Discussion in 'Italian-English' started by Raimondo, Sep 15, 2004.
Thank you for translating,"bocca al Lupo". Now please translate the responce,
We're mixing up with Italian tradition here...
When u want to say good luck to somebody, especially for an exam or a show or things like that, you don't say "buona fortuna", because it apparently brings bad luck.
So there is another saying, which roots are very ancient and I couldn't explain them. So, if I want to wish u good luck I tell you "in bocca al lupo" (= may you end up into the wolf's mouth), and your reply will be "crepi" or "crepi il lupo" (= may the wolf die).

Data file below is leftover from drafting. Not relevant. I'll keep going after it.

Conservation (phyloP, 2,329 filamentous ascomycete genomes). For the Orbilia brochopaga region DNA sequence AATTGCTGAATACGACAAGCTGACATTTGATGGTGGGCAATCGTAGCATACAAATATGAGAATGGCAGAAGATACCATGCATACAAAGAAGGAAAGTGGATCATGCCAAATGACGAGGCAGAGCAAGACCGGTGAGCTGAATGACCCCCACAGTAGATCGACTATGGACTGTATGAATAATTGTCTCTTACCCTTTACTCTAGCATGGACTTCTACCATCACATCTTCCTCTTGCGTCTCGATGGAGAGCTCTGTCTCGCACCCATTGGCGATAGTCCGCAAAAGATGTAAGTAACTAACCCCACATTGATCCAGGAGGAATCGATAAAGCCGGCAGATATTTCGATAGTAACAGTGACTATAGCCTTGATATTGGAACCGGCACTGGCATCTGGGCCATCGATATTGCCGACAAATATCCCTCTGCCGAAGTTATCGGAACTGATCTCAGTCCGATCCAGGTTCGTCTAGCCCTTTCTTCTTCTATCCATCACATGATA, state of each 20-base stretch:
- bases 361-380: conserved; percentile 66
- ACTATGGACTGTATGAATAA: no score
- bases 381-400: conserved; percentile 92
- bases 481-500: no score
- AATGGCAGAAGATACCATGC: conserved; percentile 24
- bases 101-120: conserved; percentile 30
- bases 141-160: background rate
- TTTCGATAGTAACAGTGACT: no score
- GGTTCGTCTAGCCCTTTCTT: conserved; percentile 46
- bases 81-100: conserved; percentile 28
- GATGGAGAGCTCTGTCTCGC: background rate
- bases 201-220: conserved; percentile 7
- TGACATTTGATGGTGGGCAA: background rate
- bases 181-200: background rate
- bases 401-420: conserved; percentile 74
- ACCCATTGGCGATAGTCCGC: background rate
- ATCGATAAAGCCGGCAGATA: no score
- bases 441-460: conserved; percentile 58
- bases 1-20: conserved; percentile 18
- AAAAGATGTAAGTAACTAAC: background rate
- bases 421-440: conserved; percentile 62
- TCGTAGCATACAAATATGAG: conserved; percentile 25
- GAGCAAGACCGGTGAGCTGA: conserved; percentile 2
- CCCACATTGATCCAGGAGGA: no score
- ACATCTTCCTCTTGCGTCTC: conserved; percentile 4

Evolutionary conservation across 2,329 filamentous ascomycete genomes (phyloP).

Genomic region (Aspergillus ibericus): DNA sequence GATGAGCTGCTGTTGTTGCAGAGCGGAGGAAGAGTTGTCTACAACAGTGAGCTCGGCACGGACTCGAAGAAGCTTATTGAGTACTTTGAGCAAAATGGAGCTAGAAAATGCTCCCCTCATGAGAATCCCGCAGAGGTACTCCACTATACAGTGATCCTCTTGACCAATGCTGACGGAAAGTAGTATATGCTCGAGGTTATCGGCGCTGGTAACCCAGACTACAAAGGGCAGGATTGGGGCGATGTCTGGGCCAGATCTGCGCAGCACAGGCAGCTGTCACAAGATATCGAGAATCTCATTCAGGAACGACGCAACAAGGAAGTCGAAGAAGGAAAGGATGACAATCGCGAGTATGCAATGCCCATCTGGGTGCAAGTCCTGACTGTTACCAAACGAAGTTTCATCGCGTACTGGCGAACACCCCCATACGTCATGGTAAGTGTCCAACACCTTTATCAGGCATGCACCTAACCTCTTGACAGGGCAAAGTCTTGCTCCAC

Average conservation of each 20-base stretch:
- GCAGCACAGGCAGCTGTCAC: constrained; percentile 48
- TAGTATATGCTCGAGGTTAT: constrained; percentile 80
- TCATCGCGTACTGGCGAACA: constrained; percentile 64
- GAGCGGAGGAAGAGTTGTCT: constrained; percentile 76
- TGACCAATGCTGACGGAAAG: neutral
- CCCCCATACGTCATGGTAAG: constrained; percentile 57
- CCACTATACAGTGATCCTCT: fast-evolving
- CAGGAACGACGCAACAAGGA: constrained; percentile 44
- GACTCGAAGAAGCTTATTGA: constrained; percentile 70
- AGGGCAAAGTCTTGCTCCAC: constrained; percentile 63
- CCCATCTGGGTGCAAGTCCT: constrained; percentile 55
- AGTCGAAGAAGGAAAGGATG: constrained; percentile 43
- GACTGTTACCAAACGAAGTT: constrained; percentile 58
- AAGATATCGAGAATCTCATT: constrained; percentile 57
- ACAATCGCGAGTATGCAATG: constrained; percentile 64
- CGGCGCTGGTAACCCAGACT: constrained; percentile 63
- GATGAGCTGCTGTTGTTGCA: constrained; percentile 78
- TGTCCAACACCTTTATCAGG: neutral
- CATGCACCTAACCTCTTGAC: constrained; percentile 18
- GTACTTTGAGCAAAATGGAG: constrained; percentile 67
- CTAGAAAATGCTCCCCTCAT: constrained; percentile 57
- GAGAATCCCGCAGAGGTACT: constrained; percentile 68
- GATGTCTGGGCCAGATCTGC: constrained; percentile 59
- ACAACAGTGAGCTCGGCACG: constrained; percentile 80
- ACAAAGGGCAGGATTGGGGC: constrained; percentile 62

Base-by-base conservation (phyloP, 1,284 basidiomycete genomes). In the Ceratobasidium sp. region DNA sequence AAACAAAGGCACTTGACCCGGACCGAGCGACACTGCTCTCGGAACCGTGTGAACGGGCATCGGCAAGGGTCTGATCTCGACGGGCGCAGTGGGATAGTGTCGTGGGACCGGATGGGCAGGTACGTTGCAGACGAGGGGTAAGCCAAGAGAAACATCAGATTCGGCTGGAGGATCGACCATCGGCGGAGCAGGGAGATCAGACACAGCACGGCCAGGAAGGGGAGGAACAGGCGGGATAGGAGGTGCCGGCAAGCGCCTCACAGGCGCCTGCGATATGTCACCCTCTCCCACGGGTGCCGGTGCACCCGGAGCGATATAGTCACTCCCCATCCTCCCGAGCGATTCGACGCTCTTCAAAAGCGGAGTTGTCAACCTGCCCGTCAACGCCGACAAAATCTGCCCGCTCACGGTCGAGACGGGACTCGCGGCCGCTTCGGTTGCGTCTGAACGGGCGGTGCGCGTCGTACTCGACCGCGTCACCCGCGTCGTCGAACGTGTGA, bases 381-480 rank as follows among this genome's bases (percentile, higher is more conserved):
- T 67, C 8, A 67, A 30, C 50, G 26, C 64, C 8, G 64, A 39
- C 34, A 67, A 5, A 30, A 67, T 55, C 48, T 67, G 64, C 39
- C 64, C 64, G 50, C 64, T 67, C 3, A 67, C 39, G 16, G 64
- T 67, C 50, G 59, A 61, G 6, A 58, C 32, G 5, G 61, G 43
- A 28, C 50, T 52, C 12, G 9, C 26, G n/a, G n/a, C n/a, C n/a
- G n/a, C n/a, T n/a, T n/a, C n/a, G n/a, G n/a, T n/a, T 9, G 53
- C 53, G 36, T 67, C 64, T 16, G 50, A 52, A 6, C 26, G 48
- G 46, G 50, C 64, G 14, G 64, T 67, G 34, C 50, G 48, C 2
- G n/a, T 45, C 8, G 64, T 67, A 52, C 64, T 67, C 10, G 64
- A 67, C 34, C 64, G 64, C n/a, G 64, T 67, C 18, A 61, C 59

I don't think there is a suitable translation in English... please correct me if I'm wrong.
You say "in bocca al lupo" to say good luck like you say in french "trois foius merde". The answer would be "crepi il lupo": crackle, make him die.
Io penso un'espressione similare in English: " Break a leg"
Qualcuno sa che i radici di "in bocca al lupo" forse sono d'origine della favola di Romolo & Remo? O forse il lupo di San Francesco?
Break a leg is absolutely the exact equivalent!
Is there any reply to "break a leg"?
I think the most common reply is just "Thanks"
Un post vecchio ma a King Crimson, molti dicono anche "I'll try," anzi, secondo me, "I'll try" è usato di più ed è più colloquiale.
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